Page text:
Norse mythology also isn’t worshiped by a significant population inside of Scandinavia right now- it’s regarded far more as something inside of a folkloric memory instead of holy religious discourse. The people outside of Scandinavia that hold the old Norse gods religiously like use them as symbols of white supremacy and power. If I were you, I’d be a lot more angry about that.
Anonymous asked: Do you think Marvel!Thor is cultural appropriation?
Nope. I don’t think Norse myth is an active site of memory or oppression.
A white girl wore a bindi at Coachella. And, then my social media feeds went berserk. Hashtagging the term “cultural appropriation” follows the outrage and seems to justify it at the same time. Except that it doesn’t.
Cultural appropriation is the adoption of a specific part of one culture by another cultural group. As I (an Indian) sit here, eating my sushi dinner (Japanese) and drinking tea (Chinese), wearing denim jeans (American), and overhearing Brahm’s Lullaby (German) from the baby’s room, I can’t help but think what’s the big deal?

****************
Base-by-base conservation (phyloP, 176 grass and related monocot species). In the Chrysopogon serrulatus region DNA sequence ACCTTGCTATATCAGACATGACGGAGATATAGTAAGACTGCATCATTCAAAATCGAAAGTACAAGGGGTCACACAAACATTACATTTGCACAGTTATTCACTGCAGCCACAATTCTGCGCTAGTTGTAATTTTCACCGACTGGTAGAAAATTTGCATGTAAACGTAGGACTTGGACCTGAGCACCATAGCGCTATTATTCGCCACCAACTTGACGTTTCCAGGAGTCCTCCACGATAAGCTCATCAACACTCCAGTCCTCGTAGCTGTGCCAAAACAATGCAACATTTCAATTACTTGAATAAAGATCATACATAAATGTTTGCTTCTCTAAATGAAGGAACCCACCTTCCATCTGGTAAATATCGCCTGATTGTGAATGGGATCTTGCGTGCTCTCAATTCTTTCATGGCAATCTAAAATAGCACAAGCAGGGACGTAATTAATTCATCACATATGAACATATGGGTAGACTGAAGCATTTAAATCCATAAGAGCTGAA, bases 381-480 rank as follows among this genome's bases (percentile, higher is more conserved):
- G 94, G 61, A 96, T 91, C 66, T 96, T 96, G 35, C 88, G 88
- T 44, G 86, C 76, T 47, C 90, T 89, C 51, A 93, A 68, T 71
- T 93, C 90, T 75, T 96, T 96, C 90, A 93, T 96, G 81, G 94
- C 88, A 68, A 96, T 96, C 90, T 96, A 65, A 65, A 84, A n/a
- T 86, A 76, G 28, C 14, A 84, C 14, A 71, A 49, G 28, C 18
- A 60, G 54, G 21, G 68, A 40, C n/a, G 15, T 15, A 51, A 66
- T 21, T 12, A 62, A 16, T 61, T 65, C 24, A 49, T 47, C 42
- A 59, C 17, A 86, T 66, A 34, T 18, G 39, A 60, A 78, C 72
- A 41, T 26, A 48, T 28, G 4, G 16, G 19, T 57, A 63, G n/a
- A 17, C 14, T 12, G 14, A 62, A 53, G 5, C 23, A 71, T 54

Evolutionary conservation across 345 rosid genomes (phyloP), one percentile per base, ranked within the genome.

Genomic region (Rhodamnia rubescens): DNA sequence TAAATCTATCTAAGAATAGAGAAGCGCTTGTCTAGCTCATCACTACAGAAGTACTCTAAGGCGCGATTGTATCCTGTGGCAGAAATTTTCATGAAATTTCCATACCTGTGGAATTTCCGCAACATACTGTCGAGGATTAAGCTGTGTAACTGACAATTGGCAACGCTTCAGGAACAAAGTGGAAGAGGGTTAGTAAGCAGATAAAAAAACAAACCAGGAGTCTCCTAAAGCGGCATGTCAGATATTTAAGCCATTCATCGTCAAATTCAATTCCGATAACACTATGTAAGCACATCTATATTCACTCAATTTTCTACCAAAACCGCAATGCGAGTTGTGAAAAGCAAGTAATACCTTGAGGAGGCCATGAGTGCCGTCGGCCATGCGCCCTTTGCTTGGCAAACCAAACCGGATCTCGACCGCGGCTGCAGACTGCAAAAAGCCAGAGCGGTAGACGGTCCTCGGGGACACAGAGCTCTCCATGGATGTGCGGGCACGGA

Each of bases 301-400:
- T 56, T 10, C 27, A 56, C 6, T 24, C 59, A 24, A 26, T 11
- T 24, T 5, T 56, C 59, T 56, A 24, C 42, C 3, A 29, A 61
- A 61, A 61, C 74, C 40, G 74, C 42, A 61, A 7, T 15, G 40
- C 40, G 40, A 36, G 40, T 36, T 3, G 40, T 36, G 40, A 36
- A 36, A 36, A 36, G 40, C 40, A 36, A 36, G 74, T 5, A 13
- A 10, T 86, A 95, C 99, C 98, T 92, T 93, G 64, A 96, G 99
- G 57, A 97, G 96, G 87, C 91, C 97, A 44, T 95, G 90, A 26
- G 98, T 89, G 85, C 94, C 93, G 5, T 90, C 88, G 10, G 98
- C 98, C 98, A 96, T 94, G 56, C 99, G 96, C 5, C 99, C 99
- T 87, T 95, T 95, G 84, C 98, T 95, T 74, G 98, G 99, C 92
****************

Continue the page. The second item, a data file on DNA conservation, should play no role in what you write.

The big deal with cultural appropriation is when the new adoption is void of the significance that it was supposed to have — it strips the religious, historical and cultural context of something and makes it mass-marketable. That’s pretty offensive. The truth is, I wouldn’t be on this side of the debate if we were talking about Native American headdresses, or tattoos of Polynesian tribal iconography, Chinese characters or Celtic bands.
Why shouldn’t the bindi warrant the same kind of response as the other cultural symbols I’ve listed, you ask? Because most South Asians won’t be able to tell you the religious significance of a bindi. Of my informal survey of 50 Hindu women, not one could accurately explain it’s history, religious or spiritual significance. I had to Google it myself, and I’ve been wearing one since before I could walk.
We can’t accuse non-Hindus of turning the bindi into a fashion accessory with little religious meaning because, well, we’ve already done that. We did it long before Vanessa Hudgens in Coachella 2014, long before Selena Gomez at the MTV Awards in 2013, and even before Gwen Stefani in the mid-90s.